Rebalancing research and teaching within universities: rethinking recognition and reward
Adrian Lam looks at what changes to recognition and reward in higher education would help academics better balance a focus on research with need for quality teaching
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Too many higher education institutions prioritise research over teaching, particularly the most prestigious research-intensive universities. Yet the purpose of a university should be a balanced combination of knowledge creation and education. Below are four viable approaches for universities to rebalance efforts towards research and teaching, enhancing the quality of both:
1. Recognition of teaching through explicit institutional benchmarks
Larger structural incentives in higher education focus on outstanding research, meaning teaching is too often viewed as an afterthought. While research is globally celebrated through highly visible awards and initiatives, teaching recognition is generally confined to individual institutions. And while teaching quality is discussed as a matter of formality, its inclusion in university goals and official documents is often in the form of facile, generic slogans that carry very little meaning.
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It is crucial to agree set measures to define high-quality teaching within and across institutions. Teaching excellence needs to be unpacked with explicit and concrete benchmarks, alongside detailed illustrations and examples, to support professional development of staff. Setting clear targets allows teaching performances and quality to be tracked and assessed, which will appeal to metric- and audit-driven institutions. It helps resolve difficulties in comparative assessment of teaching across disciplines, subjects and teaching styles, especially when students possess diverse needs and qualities.
2. Prioritisation of teaching in promotion and tenure
It is not always clear to academics what their institutions expect from them in terms of teaching and learning outcomes. Teaching and learning is usually mentioned in recruitment and promotion criteria but in the guise of a discrete activity that supplements research, which does nothing to bust the myth that teaching is less important. It sends a message to busy academics that teaching should not be prioritised. Teaching quality must be given much more emphasis in tenure and promotion opportunities for academics. Clear incentives will increase academics’ motivation to focus on teaching efforts.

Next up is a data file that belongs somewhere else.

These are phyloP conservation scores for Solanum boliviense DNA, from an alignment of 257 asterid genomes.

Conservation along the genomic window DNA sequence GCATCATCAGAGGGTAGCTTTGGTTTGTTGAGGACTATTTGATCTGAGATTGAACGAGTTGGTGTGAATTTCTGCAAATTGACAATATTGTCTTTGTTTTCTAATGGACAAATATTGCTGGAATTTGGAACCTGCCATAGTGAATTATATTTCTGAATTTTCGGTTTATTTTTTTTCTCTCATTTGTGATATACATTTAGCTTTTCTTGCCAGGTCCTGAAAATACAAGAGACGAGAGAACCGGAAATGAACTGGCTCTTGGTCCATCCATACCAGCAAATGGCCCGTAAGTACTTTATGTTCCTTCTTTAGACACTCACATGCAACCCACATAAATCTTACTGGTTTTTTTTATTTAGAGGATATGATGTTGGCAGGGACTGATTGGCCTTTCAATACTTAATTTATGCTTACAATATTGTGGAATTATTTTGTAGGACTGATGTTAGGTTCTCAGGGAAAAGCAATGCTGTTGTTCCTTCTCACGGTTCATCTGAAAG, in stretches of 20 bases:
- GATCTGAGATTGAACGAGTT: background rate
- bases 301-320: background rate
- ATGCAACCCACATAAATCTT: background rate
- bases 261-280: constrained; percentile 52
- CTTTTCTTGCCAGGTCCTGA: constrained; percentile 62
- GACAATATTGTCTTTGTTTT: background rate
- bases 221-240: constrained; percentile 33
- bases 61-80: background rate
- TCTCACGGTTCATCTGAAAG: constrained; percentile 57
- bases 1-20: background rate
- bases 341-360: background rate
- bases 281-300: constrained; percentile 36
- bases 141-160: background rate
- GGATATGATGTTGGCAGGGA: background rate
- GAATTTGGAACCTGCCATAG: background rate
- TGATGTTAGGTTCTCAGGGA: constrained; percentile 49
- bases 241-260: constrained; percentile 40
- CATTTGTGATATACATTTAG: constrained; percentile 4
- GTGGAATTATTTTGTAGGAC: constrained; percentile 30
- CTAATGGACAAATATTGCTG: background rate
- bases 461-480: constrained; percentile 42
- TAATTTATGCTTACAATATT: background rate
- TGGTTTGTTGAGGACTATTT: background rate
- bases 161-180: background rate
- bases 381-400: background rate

3. Transformation of rewarding systems and practices
Teaching is further pushed to the margins by the allocation of grants and research funding by accreditation bodies and governments, which put pressure on academics to maintain top research ratings or risk losing out to competitors. Publication pressure encourages academics to minimise teaching in order to focus on publishing more of the articles or research papers that build their profiles and careers.
Research assessments and funding applications usually require academics to demonstrate an original and significant contribution of their projects to knowledge. Funding is primarily based on research outcomes, not learning outcomes. Existing reward systems should take steps to recognise effective integration of teaching and research and academics should be better rewarded if their teaching is shown to be based on or led by research.
4. Encouraging seamless integration of teaching and research
Academics should be further encouraged to link their teaching and research efforts. When applying for posts within universities, they should be asked to show how their research work impacts their teaching delivery, curriculum development, and other forms of engagement. This moves the focus away from research output as the marker of success and towards the research process and how academics are engaging with this across all aspects of their job, even if they are not publishing constantly.
Institutions should make more effort to evaluate academics based on the holistic range of activities they do day-to-day within the university, rather than using preconceived standards such as research metrics for oversight and accountability. This would enable academics to focus on the quality of daily work – whether teaching, research, supervising, managing diversity and inclusion initiatives or anything else – rather than upon static numbers on a checklist. This, in turn, facilitates potential synergies between teaching and research, by giving academics space to figure out effective ways to link their work. Academics who successfully integrate teaching and research should be rewarded and showcased as exemplary practitioners contributing to the improvement of institutional practices.
Teaching and research both work towards a shared goal of increasing, exploiting and defending knowledge. Therefore, we need to rethink our priorities to break down the long-standing divide between these two pillars of higher education.
Adrian Man-Ho Lam is a course tutor researching and teaching the interdisciplinary common core curriculum at the University of Hong Kong.
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